I took the whole small business model pretty seriously, and had stationary, envelopes, invoices, etc. professionally printed. In addition to the business envelopes, I had these comic-sized craft envelopes printed, both for individual orders, or for the massive bulk mail campaigns I did in 1987-1988. I spent many evenings at the library cultivating a list of 3,000 comic book stores from telephone books, and was constantly sending out free samples of back issues and flyers (hundreds per months via bulk mail) to drum up business.



Fellow animator Brian (Robotnobots) Andersen, provided me a scan of this old letter I sent him, which was kind of cool since I have no remaining copies. The orignial 1986 letterhead, going from memory, would have been the crosshatched style UK image from #2 (catching the jet). Since my style was evolving, apparently I redrew the image in brush just for the stationary, and for the letterhead had it screenbacked in grey as seen here.



Typically the flyers or posters I made were just for bulk mail, or for distributors to circulate. Below is the Elements poster I compiled from the "alphabet ad" series. I also printed up a special version later without the ad copy and signed and numbered them for convention sales or mail order. I think I did 100 of them? I no longer have a copy of that version.



Over the years I would find a stray copy of UK that snuck through the printer's quality control, with serious off register problems. Here are a couple examples.



This one takes the cake. UK 81 was gang printed with other underground comics from Last Gasp and Rip Off Press. Here somehow the inside covers of an issue of Rip Off Comics was printed over the outer covers of UK 81. Look carefully and you will see reference to Wonder Warthog and images of Fat Freddy's Cat.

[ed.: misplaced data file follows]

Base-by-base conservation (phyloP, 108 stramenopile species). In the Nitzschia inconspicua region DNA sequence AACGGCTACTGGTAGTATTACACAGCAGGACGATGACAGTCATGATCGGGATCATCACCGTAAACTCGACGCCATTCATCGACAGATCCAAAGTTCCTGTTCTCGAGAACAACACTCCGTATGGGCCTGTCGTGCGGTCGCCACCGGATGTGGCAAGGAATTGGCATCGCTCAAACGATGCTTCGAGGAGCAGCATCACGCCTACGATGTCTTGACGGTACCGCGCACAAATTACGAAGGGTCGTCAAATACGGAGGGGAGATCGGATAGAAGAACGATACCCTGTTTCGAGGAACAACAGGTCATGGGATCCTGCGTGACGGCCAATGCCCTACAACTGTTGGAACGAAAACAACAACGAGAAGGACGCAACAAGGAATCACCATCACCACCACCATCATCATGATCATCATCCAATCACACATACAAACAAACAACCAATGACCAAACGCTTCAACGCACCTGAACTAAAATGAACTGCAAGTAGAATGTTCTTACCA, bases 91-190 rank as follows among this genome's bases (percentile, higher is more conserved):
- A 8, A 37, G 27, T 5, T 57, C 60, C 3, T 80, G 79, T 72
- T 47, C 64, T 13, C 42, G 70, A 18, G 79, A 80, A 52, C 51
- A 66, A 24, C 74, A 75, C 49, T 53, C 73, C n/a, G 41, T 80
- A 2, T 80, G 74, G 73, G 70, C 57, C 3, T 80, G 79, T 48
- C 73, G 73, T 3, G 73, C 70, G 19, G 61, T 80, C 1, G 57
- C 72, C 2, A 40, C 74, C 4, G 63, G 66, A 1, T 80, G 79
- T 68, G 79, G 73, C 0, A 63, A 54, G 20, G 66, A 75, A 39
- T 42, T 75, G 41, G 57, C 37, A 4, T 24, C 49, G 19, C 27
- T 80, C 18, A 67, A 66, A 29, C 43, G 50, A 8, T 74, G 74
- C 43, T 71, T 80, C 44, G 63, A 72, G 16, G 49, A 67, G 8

I must have been nostalgic for the immediacy of the zine format, because even though I was pumping out the monthly UK comic in December 1986, I created this little zine, which I think only went out to subscribers or with mail orders that month (signed and numbered edition of 40 copies). The interiors were a lot of black and white art (mostly non-Ultra Klutz) that I happened to have in my files.



Here is the early Ash Can version of Father & Son #1 (signed and numbered edition of 200 copies). I sold it via my established mailing list of past customers since I was no longer active in the zine world. It was also what I used to shop around to publishers, and ended up netting the Kitchen Sick contract.



The issue of Father & Son that never was. This was the only comic I ever solicited to distributors but did not ship. It sold enough to break even (about 1,100 if I recall) but I was so defeated at this point by dimishing sales (F&S started out with 4,000) that I just couldn't finish drawing it. I cobbled together what work was done plus some rarities, and made this zine instead to sell via my mailing list. I probably only printed up about 50. I used to have a digital colored version of the cover, rendered like the Colonia Covers, but the file was corrupted long ago and I have no hard copy. I looked pretty cool, with a sort of nuclear glow gradient background.



BACK